Keyline Design® is a complete design system for landscapes, that we integrate with Holistic Management and Permaculture Design in various settings and climates. Our Yeoman's 6SB plow is used for shattering compaction & increasing soil depth, water management through topographically patterned use and high quality tree preparation. By adding on additional tools, this plow can be adapted for deep ripped bed- formation, compost tea/ biofert application, even pipe laying. Keyline Design has the potential to build and regenerate degraded soils rapidly, especially when integrated with holistically managed grazing. It also has deep relevance to the urban built environment, as laid out so eloquently in Yeoman's The City Forest.
Keyline Design® was developed in Australia by P.A. Yeomans, who wrote his first book on the subject in 1954. Yeoman's described a system of slightly "off" contour sub- soil ripping to control rainfall run off and enable fast flood irrigation of undulating land without the need for terracing. Keyline Designs include irrigation dams equipped with through-the-wall Lockpipe systems to gravity feed irrigation, stock water and farm water. In some climates graded earth channels may be interlinked to broaden the catchment areas of high dams, conserve the height of water and transfer rainfall run-off into the most efficient high dam sites. Roads follow both ridge lines and water channels to provide additional catchment and non erosive movement across the land.
Whilst Keyline® systems were developed during the 1950’s (www.yeomansplow.com.au) as a response to increasing desertification and erosion that P.A Yeoman's observed on the Australian landscape as it related to agriculture, this design pattern and system brings wide benefits in many farming scenarios. His book Water For Every Farm, A Keyline Plan is an important work describing a set of principles and techniques based on a holistic approach that works with natural patterns to restore and increase the depth and fertility of the soil, while increasing its water holding capabilities, and has deep benefits beyond the native dryland landscapes that Yeoman's was working in. Yeomans realized that conventional agriculture totally ignored the biological aspects of the soil. He created a “sustainable agriculture” system before the term was coined, and for the first time in human history, methods were developed that could produce rich fertile soils in relatively short periods. A permanent and lasting agriculture, Yeomans believed, must materially and financially benefit the farmer, and benefit the land and soil.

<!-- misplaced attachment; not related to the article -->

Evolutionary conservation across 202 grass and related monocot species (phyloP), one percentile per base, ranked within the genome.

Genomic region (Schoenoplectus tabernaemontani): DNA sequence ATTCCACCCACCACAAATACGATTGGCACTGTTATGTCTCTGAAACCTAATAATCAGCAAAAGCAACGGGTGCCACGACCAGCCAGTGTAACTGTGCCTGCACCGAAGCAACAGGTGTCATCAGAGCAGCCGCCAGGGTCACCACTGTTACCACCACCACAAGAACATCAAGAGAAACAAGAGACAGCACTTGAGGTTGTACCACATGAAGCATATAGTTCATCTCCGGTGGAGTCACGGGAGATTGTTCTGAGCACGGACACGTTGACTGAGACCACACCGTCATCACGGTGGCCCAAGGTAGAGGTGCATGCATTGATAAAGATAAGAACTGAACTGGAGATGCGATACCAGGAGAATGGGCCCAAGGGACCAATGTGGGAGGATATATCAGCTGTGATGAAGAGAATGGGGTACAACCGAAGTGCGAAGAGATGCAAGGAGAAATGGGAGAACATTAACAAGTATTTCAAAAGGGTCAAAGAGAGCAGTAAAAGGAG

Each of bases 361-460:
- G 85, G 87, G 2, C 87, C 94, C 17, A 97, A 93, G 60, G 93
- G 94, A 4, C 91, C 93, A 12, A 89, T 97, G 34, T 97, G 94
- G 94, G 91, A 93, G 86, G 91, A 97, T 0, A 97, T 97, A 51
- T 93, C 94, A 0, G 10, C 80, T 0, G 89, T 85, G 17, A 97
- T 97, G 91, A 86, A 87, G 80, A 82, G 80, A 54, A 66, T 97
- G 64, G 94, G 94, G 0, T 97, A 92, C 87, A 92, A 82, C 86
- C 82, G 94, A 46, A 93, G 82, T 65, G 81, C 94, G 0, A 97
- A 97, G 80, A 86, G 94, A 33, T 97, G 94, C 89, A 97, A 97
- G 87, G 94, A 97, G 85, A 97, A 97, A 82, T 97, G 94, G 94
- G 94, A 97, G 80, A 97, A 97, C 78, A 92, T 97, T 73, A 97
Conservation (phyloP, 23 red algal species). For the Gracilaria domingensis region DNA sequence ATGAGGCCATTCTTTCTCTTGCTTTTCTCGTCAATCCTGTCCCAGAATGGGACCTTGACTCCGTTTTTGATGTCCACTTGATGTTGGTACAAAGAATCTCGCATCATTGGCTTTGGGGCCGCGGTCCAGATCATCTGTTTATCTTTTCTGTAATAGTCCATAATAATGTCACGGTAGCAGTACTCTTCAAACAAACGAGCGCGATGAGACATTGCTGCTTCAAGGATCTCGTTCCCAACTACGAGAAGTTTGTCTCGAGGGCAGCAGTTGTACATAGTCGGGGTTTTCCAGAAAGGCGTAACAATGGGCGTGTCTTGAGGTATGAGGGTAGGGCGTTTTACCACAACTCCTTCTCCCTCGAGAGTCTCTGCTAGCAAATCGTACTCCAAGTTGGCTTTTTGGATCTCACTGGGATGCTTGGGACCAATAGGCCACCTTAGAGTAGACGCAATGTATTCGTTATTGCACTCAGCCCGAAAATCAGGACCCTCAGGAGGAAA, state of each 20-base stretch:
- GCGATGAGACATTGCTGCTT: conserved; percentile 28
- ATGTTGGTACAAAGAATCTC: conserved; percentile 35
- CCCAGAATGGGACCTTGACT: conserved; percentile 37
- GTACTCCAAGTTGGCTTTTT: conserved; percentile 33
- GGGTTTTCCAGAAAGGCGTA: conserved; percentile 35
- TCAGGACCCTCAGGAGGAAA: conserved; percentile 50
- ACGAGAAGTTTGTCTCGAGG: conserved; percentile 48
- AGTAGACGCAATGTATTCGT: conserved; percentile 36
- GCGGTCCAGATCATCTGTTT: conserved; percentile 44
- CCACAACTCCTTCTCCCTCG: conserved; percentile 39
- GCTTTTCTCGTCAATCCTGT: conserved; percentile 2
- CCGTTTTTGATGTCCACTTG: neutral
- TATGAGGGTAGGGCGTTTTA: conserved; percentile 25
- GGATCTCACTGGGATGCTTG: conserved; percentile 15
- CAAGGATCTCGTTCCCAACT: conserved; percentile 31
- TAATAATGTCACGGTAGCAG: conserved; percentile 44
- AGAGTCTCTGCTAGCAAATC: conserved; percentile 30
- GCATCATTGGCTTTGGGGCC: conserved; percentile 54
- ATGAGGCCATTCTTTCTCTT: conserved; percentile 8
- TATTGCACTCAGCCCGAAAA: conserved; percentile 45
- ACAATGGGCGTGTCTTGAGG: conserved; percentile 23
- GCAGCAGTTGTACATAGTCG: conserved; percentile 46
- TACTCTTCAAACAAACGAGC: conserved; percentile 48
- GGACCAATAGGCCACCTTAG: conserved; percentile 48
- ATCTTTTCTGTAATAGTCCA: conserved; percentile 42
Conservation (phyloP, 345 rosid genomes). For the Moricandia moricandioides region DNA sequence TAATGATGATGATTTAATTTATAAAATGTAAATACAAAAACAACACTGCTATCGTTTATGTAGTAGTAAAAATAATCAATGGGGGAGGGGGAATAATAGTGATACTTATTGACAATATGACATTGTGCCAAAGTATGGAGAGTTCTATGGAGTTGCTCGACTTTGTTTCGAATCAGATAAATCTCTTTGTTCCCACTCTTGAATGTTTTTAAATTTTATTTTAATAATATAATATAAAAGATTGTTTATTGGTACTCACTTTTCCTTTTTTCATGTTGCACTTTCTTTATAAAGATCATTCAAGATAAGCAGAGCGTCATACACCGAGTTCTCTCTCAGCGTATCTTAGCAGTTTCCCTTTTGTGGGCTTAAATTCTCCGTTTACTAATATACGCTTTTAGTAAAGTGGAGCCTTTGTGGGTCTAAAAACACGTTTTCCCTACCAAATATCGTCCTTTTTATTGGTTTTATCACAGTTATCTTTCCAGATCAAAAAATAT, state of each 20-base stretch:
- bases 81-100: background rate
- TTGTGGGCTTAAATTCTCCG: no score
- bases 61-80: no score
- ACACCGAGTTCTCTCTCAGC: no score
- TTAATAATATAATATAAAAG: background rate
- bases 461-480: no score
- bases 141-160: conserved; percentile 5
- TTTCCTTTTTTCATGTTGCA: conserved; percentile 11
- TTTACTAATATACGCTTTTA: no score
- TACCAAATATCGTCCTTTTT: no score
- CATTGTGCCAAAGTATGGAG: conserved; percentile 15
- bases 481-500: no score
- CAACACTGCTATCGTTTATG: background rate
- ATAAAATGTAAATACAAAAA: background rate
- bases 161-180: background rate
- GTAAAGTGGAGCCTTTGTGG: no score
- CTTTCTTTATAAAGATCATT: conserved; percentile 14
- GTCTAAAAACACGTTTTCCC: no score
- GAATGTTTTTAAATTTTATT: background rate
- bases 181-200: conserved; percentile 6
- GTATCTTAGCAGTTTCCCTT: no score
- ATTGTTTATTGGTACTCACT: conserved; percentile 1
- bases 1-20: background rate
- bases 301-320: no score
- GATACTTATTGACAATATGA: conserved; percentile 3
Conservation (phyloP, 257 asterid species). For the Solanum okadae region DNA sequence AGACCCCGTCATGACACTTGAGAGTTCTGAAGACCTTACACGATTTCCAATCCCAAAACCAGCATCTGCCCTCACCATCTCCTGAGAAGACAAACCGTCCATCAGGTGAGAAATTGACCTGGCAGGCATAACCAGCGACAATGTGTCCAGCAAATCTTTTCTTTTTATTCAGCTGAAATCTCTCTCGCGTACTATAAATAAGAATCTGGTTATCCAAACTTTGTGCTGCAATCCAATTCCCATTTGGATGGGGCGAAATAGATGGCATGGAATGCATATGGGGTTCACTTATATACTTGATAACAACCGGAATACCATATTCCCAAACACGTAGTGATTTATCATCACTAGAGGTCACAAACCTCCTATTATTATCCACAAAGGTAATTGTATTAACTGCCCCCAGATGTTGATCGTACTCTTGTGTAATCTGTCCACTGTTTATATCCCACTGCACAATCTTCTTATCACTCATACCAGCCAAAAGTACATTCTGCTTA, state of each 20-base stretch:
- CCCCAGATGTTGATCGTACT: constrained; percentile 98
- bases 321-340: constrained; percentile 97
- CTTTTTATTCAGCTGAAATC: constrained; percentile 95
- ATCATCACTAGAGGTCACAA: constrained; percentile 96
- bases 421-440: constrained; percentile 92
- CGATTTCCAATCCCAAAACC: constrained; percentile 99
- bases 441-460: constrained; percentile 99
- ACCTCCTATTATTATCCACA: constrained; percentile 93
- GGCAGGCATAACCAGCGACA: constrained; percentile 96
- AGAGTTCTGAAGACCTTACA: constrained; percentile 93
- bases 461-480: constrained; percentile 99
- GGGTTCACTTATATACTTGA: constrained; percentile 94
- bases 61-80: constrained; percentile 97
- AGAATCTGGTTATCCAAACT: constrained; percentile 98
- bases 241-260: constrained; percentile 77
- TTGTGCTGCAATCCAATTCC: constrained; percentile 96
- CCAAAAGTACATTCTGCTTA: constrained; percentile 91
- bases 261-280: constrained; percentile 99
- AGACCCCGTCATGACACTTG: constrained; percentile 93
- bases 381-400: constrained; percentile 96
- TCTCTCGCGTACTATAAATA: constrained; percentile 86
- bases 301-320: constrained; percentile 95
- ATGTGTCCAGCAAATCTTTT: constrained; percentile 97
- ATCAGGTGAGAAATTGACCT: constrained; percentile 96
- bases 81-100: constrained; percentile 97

Yeoman's also developed the "Scale of Permanence" which we use as an organizing pattern for our Permaculture design work, where climate and landform direct the organisation, priority and patterning of design elements on the landscape according to their relative permanence. It can be successfully applied to the design of the town and city landscapes.
2. Land shape
Keyline® Design integrates terraces, ponds, tree plantings on contour, and a special cultivation technique using the Keyline® plow to infiltrate water into the soil efficiently and hold it on the land as long as possible. By spreading and sinking water, kick starting the soil building process in the subsoil and building soil carbon we can restore degraded pasture in a cost effective way very rapidly. Combined with Soil Foodweb technologies and BioFertilisers and innovative use of other additional machinery (eg, mounders for tree planting) we can implement multiple management strategies with a single machine pass. Water harvesting strategies employed by Keyline® Design can provide drought-proofing for farms with very low maintenance using gravity fed irrigation systems, with a huge reduction in water lost to evaporation. In contrast, up to 80% of water is lost to evaporation using conventional overhead sprinklers. Farms using Keyline® Design have amazing records of deepening the topsoil by 3-6” in 3 years, in contrast to nature’s process, which can take hundreds or thousands of years.
The term Keyline comes from the reference to a “keypoint”, or point of inflection & deposition in a primary valley, where the lower and flatter portion of a primary valley floor suddenly steepens. Alongside earthen dams and diversion & irrigation channels, the geometry of topography allows effective cultivation lines to be established for more even spread of water in the soil. Plow patterns are generated within the valley limits parallel up and down to the contour of the keypoint, combined with patterning on ridges parallel to the lower contours. This allows non- inversion cultivation to effectively move water out from moist valleys to drier ridges, thus creating a more even distribution of water that traverses through the soil at a slower rate, which at the same time can counteract compaction and promote deeper rooting and soil creation.